Writing a scientific paper in four easy steps

Nearly all scientific papers have the same standard outline.

Writing is hard. But writing a scientific paper? Much less so. That’s because nearly all scientific papers follow a simple, four-section outline: Introduction, Methods, Results, Discussion. Just put the required information into those four sections and you’re done.


The Introduction sets the stage. It explains the scientific question, why the question is interesting, and what you have done to address the question. Many papers have never-ending Introductions, but frankly I doubt anybody actually wants to read a paper with a long Introduction. In my mind, an introduction requires only three paragraphs: A first paragraph introducing the broad topic and explaining why it is interesting. A second paragraph describing a specific gap in knowledge or unsolved problem. And a third paragraph explaining how your work attempts to close the gap or solve the problem. Done.


The methods need to describe in detail what experiments you have done, what analyses you carried out, and so on. There’s little to be said about Methods, other than that most Methods are actually too short. It’s a lot of work to describe everything you’ve done in exquisite detail, so most people get lazy at some point and leave something out. I’d encourage you to be as detailed as possible with your Methods.

In terms of actually writing and structuring the methods, it’s a good idea to group related methods into subsections. An example could be: Experimental protocol; Sequencing; Data analysis; Modeling.


The Results are the heart of the paper. There’s no research paper without Results. I like to approach Results from the figures and tables. Think about which figures and tables you want to present, then write a paragraph for each. Each paragraph should start with a brief explanation of what you did and why, and then it should present the actual results.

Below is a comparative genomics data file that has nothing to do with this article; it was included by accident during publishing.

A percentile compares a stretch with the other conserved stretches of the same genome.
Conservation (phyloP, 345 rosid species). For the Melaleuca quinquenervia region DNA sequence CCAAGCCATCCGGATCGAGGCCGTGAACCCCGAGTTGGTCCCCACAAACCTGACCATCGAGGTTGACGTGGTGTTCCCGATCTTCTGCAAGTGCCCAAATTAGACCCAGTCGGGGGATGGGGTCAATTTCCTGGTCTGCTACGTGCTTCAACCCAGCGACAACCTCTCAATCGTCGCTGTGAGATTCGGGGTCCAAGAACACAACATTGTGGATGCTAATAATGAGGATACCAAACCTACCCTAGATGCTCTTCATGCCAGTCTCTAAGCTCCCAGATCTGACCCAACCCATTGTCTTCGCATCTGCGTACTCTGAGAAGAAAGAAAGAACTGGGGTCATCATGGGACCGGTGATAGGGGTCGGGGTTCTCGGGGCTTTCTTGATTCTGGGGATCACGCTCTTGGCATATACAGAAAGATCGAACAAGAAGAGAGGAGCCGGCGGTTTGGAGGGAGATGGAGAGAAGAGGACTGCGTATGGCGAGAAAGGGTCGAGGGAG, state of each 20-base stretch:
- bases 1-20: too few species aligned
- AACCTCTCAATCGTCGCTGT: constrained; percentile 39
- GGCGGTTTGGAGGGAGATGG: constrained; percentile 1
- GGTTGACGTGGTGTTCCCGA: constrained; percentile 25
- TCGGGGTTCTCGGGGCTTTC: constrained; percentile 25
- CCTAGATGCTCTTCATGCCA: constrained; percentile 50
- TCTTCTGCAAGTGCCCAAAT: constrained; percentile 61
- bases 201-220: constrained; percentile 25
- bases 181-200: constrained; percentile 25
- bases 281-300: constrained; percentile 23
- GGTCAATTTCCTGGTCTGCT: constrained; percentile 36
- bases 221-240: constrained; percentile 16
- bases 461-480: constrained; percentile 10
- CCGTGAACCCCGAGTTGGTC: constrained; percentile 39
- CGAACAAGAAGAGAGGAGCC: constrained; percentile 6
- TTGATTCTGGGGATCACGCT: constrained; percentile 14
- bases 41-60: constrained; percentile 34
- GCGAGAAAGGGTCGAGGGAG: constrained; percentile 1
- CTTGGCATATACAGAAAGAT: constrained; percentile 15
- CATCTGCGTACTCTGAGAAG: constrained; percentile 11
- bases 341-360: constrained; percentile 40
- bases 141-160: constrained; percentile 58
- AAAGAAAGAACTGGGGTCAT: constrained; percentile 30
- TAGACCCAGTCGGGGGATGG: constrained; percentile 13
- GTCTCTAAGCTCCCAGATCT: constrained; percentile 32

For example, a Results paragraph could read:

To determine whether lions can thrive on a vegetarian diet, we raised 10 captive-bred lion cubs on tofu burgers. As control, we raised a second group of 10 cubs on raw beef. We monitored body weight and size, activity level, fur shininess, and health of each cub for a time period of three months. We found that vegetarian-raised cubs grew slower and had a lower overall weight increase over three months (t-test, P = 0.002). Surprisingly, diet did not affect fur shininess (t-test, P = 0.15).

Notice how the first three sentences describe the question and briefly outline the experiment, while the subsequent two sentences describe the actual results. The next following paragraph in the Results should now raise another question and answer it.


The Discussion will generally need at least 4-5 paragraphs, and will likely grow a few paragraphs after you have addressed the referee reports. While the Discussion is probably the hardest part to write, there’s a simple structure to a typical Discussion that makes things easier.